Helmet Hair, Don’t Care…Or Do I?: Our Adventure With The Doc Band

My son has had trouble with the shape of his head since birth. Unfortunately, he came out with an extremely cone shaped head. While it resolved itself a little, he also favored laying on his right side, which caused him to get plagiocephaly. For those of you not familiar with plagiocephaly, it is a flat spot on the side or back of the head which is purely cosmetic. However, if not fixed and if severe enough, it can cause issues later in life such as bike helmets and glasses not fitting properly or jaw alignment issues.

We were made aware of my son’s flat spot at his 2-month well-check appointment, but the doctor didn’t seem too concerned. He suggested switching sides when feeding and making sure he would lay on his left side, instead. We were VERY vigilant to reposition him whenever he would lay on his right. I would lay awake at night just to make sure he didn’t move his head back to the right. Unfortunately, this repositioning didn’t help a whole lot. At his 4-month well-check appointment, we were referred to physical therapy for torticollis and his plagiocephaly. (Torticollis is tight neck muscles that contributes to plagiocephaly.) I was skeptical of the referral, since I didn’t think my son’s head was all that bad. I was wrong.

We began physical therapy two days after his referral, and I was very glad we did. My son’s plagiocephaly measurements came back for severe. Part of me believed it had improved so much from before that I thought it would just resolve on its own. The other part of me really didn’t want to see my poor little guy in a baby helmet to fix his head.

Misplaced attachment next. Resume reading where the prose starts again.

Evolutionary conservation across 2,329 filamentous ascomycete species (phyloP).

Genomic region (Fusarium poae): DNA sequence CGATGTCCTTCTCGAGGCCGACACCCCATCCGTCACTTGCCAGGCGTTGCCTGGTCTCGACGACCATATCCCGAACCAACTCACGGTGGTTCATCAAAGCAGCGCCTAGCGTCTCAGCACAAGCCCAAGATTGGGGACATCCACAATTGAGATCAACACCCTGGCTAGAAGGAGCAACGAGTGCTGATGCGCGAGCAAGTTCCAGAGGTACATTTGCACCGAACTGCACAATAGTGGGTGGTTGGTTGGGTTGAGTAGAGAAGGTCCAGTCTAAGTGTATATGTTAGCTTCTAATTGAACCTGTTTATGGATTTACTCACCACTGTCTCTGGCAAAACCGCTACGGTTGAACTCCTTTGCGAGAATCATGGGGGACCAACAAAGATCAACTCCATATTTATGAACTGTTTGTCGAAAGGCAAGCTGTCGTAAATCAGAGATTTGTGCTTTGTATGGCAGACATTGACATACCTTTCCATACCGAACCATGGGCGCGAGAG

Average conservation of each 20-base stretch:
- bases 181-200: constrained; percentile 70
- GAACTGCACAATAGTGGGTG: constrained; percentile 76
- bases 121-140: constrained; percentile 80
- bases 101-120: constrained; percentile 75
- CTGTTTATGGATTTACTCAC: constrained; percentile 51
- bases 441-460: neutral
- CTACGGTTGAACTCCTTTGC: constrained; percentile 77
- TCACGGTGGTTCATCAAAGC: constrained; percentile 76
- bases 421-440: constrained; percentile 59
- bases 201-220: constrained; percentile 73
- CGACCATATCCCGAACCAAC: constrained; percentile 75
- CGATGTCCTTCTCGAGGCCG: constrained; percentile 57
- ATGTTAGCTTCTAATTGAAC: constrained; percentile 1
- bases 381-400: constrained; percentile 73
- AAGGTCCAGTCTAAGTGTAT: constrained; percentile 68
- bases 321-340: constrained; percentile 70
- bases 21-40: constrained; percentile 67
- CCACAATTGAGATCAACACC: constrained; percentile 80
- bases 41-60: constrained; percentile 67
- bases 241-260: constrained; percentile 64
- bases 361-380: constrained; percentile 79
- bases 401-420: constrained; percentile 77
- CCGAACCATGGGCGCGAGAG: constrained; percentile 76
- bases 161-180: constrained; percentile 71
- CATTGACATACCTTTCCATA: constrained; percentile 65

By the second physical therapy appointment, we saw improvements in his neck tightness and movements. However, this alone would not fix his plagiocephaly. We decided that we would go to Cranial Technologies for a free consultation to see if he was a candidate for the Doc Band. (The Doc Band is a helmet made especially to help fix plagiocephaly in babies that is worn 23 hours a day for an average of 8-12 weeks.)

Unfortunately, the closest Cranial Technologies was an hour and 20 minutes away. When we got there, my son had images taken of his head. We then reviewed them with a pediatric physical therapist who once again, told us that his plagiocephaly was severe. She also said that due to his head shape, he likely suffered from the misshapen head in utero and not just at birth. Hearing this made me feel like it was my fault somehow, even though I know I couldn’t have done anything about it during pregnancy.

Going into the appointment, we weren’t sure if he would need a Doc Band helmet or not. After our consultation, we decided that he absolutely needed one. As a mom, I once again felt like it was my fault that he was in this position. I felt and still do, feel horrible about it. I have to remind myself that it is what is truly best for him and that otherwise he is a very healthy baby. The Doc Band is only cosmetic and according to many, he won’t even notice it is on.

We are in the process of getting insurance to cover the costs for treatment. Regardless, we will still be getting him the helmet. To make it a little more fun, we plan to decorate it in a Wisconsin Badger decal. We are hoping to get his helmet imageing done next week and have hit fitting the following week.

While I am still getting used to the idea, I know it is what will help him in the future. My main┬áconcern is that he will not like it. I also hate the fact that I won’t get to kiss his head for 23 of the 24 hours of the day. I do love him more than anything, so I know we won’t let a silly helmet ruin our snuggle time but I still need time to let it all set in. I plan to blog about his entire journey with the Doc Band for other moms in the same situation.

*Badger Doc Band picture taken from Pinterest page of Monarch Media Designs

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